The center of Webber Park lies bare, a large portion of land fenced off to the public while construction crews lay the groundwork a new, naturally-filtered swimming pool and the changing house. Groundbreaking on this project began last summer, and while progress has been made, the forces of nature have ensured that it has been an arduous, slow process.
The park’s current major overhaul has been underway for roughly a year, and many community members are now wondering how much longer this first phase will take. A long winter and unprecedented rainfall throughout spring have held contractors back, forcing the Minneapolis Parks and Recreation Board to push the forecasted completion date from August 1 to Labor Day.
The park board staff say they initially meant to communicate these changes in schedule to the community sooner, but the regular updates they had planned fell behind.
“We usually have a good track record,” said Dawn Sommers, the park board’s communications director. “But we dropped the ball here. We did not do our typical standard keeping people informed.”
According to Sommers, regular updates fell behind and were eventually phased out. A meeting was held on Monday, July 14 for the Minneapolis Parks and Recreation Board to explain what went wrong, as well as to outline how they plan to get back on track and apologize for their lack of communication to North Minneapolis residents in attendance.
Harsh weather didn’t completely bring progress to a halt, but slowed work greatly, drawing out the project’s conclusion until the end of this fall, according to MPRB Construction Manager Jon Duesman. Some parts have already been completed, including pool and an expanded parking lot. The soccer field is finished. The next goal is to complete the rest of the pool and the regeneration basin to go with it.
As a naturally-filtered swimming area, Webber Park’s pool will not need chemicals to stay clean. Instead, water will be cycled through the basin, where plants filter and clean the pool’s contents. These kinds of artificial swimming ponds have been popular in Europe, but have not yet caught on in the states. Webber Park’s will be the first public installation in North America. The pool, along with the small changing house structure to be built along its shore, will double as a skating rink and ice house in the winter time.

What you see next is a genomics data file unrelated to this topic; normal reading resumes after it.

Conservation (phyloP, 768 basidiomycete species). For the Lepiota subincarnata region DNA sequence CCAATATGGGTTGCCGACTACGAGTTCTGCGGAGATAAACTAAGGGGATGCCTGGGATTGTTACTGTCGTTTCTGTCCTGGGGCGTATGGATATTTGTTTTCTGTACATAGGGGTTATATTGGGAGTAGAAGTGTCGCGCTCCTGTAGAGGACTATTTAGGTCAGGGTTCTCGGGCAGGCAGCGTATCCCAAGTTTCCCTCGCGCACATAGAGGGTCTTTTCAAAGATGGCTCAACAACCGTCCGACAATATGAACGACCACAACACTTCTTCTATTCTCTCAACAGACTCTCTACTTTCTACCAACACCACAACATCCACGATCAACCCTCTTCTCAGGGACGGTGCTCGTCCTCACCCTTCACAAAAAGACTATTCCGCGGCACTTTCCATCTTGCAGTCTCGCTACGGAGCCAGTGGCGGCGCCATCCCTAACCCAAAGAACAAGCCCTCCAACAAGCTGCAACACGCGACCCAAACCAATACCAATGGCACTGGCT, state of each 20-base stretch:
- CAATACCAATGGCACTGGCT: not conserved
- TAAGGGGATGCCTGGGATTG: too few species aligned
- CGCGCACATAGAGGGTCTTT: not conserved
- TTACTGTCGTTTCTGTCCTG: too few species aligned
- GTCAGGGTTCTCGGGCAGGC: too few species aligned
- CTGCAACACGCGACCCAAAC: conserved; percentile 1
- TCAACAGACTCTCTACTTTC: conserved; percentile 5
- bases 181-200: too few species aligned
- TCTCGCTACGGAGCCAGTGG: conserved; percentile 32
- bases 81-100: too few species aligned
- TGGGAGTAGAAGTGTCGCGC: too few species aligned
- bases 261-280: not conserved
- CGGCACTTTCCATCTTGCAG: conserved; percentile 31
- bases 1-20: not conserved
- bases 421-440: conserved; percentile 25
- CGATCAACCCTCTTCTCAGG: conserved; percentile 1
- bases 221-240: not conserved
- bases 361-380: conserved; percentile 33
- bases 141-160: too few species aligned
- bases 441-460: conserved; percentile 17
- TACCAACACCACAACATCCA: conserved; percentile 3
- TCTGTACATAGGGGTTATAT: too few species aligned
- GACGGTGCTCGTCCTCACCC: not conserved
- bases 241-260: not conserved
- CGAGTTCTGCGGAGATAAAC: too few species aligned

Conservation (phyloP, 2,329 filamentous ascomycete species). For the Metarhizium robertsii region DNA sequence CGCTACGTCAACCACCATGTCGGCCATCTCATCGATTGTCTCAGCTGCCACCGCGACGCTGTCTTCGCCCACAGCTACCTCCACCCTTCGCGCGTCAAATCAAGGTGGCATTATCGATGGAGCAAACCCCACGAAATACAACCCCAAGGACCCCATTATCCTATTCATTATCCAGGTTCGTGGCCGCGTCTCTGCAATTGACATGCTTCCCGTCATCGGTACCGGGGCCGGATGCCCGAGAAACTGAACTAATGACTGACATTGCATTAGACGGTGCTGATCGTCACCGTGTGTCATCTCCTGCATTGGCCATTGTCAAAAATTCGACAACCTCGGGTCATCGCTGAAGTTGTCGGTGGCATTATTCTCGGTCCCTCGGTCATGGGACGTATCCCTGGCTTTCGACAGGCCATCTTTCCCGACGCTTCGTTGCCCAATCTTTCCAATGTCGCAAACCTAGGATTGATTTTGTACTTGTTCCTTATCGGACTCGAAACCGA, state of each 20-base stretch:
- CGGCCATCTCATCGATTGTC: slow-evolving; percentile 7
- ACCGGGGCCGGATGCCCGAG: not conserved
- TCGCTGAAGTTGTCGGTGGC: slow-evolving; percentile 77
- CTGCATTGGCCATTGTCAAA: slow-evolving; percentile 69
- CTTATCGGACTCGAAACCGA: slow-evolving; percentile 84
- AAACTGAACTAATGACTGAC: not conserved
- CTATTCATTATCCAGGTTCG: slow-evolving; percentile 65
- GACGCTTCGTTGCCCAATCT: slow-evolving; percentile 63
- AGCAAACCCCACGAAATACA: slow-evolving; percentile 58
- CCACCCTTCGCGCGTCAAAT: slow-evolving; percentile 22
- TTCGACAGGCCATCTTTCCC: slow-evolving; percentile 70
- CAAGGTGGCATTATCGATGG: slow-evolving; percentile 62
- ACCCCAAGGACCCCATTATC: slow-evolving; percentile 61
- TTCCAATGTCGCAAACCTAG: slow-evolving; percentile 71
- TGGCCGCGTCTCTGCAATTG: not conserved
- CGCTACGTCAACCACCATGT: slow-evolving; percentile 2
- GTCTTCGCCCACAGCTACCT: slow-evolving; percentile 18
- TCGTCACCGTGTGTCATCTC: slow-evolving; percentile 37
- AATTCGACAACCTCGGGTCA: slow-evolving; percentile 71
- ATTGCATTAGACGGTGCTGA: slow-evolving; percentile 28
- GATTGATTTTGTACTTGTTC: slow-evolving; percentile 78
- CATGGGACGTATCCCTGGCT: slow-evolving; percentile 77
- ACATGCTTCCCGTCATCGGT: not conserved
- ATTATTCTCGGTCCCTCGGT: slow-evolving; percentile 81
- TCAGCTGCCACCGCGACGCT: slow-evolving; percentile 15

According to Duesman, the pool needs to be finished by Labor Day to allow time to winterize the structure and guard against yet another oncoming Minnesota winter. With the Labor Day deadline in mind, Duesman hopes the whole project will be completed and ready for the snow and ice by November. If all goes according to plan and the regeneration basin is completed and circulating water by mid-fall, then Duesman expects that the pond will be ready for ice skating, though it will have missed prime swimming season.
In total, the project to renovate Webber Park is a seven million dollar project, with funding coming from the City of Minneapolis, a Hennepin County Youth Sports grant, and the North Mississippi Regional Park. While the project is more or less fully funded, further donations from community members were encouraged by several board members during the meeting on the 14th.
Due to the record levels of rain this spring, there have been some worries that the trending delays may continue, pushing back the completion date even further. Duesman assured attendees that for the safety of the construction, the pool needs to be ready for this winter, so further delays are not much of an option. During the pool and reservoir construction, other assorted aesthetic improvements around the park are slated to continue, including new lighting systems, park benches, and picnic tables. If push comes to shove, these minor improvements could be pushed back to be finished next spring, but Duesman was quick to insist another deadline will not be missed.
“When this is open is not as important as how well it will be when it opens,” said Roberta Englund, Executive Director of the Folwell Neighborhood Association during the presentation’s closing remarks.
Further information on Webber Park’s progress and the link for subscribing to updates can be found at the Minneapolis Parks and Recreation Board’s Web page, at www.minneapolisparks.org/default.asp?PageID=1286.